My own experience of working with the feds suggests exactly the opposite.  Unlike most of us state prosecutors, they have the time, resources and discretion to build a mountain of evidence before they ever do anything.

"Blago has them by the balls."

Blago has Harry Reid, Rahm Emmanuel and the Illinois Legislature by the balls.  He doesn't have shit on Fitzgerald.

Posted by: Dave J at December 31, 2008 10:06 AM (xHFvH)

12 So, has Ace totally given up on having his own blog and resigned to culling stories off of Hot Air with no additional commentary?

Posted by: toetotoetotoe at December 31, 2008 10:06 AM (wD0yO)

13 Fitzgerald already has the support of Senator Durbin to remain the USA for the Northern District in Chicago.  He's not going anywhere.

Posted by: Gabriel Sutherland at December 31, 2008 10:19 AM (AHrTm)

14 What, is Andrea Mitchell stonewalling again?

Posted by: richard mcenroe at December 31, 2008 10:22 AM (rVDQX)

15 Fitzgerald's Plame case was pretty stupid. He should have dropped the whole thing rather than work on the conspiracy/perjury angle. But he did nail Conrad Black pretty good. I do think the case is fairly weak from a federal standpoint. But if 30 days elapse and Blago hasn't been impeached, I will be shocked.

Posted by: Fresh Air at December 31, 2008 10:22 AM (1xRIK)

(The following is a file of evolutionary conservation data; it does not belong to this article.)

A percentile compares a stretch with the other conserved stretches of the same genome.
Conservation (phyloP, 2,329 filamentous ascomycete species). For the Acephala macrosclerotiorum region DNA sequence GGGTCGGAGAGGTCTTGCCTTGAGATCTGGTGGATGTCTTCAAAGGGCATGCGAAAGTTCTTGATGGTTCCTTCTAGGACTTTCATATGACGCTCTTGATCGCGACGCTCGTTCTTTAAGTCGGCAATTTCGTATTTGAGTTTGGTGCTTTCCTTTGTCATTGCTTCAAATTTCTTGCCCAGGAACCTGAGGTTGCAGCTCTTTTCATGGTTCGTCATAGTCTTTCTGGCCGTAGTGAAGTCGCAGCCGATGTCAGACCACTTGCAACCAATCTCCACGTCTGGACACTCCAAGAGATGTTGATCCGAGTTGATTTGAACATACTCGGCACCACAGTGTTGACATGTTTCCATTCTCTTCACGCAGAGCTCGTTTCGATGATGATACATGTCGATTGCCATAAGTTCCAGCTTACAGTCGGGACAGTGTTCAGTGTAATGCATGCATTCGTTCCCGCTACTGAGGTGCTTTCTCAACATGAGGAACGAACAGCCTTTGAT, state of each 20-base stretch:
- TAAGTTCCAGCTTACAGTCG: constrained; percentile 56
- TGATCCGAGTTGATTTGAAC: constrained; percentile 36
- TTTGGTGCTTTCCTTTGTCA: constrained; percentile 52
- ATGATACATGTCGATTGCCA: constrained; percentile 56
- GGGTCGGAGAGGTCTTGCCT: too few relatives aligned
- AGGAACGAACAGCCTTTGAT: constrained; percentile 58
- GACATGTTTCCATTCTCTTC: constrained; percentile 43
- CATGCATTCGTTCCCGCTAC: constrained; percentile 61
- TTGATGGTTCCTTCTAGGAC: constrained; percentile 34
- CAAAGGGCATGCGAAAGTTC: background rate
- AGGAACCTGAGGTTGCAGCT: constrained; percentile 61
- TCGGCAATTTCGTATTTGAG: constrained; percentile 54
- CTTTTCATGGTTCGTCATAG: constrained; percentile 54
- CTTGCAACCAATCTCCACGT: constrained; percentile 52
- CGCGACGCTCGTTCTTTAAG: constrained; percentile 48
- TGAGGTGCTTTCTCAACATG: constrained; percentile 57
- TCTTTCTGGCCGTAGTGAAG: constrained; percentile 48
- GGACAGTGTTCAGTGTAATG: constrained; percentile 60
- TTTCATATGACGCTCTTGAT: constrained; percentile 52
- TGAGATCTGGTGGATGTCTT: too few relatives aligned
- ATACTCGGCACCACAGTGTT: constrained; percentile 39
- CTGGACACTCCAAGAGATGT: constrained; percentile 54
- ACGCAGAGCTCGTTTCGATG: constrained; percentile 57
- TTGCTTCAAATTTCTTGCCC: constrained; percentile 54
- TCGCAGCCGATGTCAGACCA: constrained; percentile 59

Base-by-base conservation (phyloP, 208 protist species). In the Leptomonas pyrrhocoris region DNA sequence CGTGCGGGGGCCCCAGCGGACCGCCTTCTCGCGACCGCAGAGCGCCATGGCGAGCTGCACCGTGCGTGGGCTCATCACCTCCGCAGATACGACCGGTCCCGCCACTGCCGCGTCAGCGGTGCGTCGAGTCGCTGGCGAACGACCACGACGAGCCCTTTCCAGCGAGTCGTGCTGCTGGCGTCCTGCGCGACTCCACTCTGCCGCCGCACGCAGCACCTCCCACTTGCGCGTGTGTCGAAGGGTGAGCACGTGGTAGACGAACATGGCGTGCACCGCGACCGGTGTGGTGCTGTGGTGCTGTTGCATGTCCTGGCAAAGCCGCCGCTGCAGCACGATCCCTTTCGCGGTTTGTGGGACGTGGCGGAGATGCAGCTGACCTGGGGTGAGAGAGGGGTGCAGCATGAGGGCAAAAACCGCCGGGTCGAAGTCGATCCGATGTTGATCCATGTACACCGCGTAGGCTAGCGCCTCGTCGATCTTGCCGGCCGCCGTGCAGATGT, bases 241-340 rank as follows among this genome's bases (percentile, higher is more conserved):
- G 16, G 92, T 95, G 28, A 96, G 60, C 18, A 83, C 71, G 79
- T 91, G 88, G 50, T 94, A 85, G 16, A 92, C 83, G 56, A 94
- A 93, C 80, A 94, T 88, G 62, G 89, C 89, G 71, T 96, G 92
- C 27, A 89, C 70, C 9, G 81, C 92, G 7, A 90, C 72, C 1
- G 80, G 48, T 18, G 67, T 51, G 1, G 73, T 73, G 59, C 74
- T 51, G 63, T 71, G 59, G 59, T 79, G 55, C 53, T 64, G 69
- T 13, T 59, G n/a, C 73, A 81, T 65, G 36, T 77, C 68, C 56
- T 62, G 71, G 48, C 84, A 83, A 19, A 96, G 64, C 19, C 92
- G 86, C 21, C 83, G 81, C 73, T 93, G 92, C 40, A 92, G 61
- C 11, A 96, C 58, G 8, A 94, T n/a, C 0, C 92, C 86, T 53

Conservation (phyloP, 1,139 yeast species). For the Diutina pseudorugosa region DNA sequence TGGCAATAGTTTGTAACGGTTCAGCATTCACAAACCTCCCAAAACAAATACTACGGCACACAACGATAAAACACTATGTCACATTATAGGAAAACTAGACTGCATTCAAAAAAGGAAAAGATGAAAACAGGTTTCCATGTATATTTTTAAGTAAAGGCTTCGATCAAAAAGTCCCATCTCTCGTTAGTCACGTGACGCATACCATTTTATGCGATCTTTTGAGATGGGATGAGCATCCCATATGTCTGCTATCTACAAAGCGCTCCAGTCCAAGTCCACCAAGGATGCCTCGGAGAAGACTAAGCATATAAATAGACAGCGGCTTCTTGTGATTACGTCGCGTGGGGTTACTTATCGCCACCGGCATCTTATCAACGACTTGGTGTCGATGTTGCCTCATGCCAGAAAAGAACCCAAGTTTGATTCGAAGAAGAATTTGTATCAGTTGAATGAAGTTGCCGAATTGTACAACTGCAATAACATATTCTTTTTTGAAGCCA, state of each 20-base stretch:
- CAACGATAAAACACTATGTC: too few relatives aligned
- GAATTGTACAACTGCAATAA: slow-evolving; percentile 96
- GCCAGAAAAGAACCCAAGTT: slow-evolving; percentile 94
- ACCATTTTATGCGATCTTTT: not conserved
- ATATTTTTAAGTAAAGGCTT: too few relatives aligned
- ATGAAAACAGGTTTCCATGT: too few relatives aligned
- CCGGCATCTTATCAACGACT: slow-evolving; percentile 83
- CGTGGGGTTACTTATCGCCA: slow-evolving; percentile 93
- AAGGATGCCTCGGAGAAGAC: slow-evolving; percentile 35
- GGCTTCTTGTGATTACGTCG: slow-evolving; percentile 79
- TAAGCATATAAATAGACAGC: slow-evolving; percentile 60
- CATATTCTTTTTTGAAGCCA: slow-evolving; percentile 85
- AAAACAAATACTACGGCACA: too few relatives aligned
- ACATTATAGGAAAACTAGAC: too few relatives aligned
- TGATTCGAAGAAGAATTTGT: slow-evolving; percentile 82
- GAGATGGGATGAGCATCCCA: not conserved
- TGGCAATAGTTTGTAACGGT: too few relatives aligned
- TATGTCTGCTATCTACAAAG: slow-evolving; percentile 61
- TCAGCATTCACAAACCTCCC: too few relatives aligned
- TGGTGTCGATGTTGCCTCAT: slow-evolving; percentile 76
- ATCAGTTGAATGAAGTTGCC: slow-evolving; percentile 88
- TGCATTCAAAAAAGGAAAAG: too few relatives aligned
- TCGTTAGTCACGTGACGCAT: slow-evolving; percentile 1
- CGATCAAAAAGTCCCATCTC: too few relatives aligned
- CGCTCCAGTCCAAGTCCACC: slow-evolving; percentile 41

16

In other Democrat-related news, pro-John Kerry Swift Boat vet pleads guilty to kiddie porn charges. (h/t Conservative Grapevine)

Posted by: andycanuck at December 31, 2008 10:24 AM (55TIb)

17 In other Democrat-related news

Ha.  The Spurwing comment on that story

Posted by: toby928 at December 31, 2008 10:28 AM (PD1tk)

18 "... if 30 days elapse and Blago hasn't been impeached, I will be shocked."

I won't be.  Blago has the goods on enough of Illinois's state legislators, or he would've been impeached already.

Posted by: Dave J at December 31, 2008 10:29 AM (xHFvH)

19 Looks like we will have to abandon Fitzmas and wait for St. 'Patrick' day for our schadenfreude holiday.

Posted by: polynikes at December 31, 2008 10:30 AM (m2CN7)

20

But he did nail Conrad Black pretty good.
The initial claim against Lord Black was for stealing $500-million from stockholders. The amount kept on coming down every time the prosecution had to actually name a figure until the actual theft amount in the final charges was down to about $110-million.

The 4 convictions out of 13 charges amounted to about $13-million. (Or US$10-million--I can't remember if the 13 figure was the Canadian dollar "translation" or the actual U.S. dollar figure.)

One of the jurors said after the trial that she thought that the star witness against Lord Black was a witness for Lord Black. [P.S. even though he's an American, he was just released from the Canadian minimum security prison were he plea-bargained his sentence to be served. He wasn't charged with or convicted of any crime in Canada.]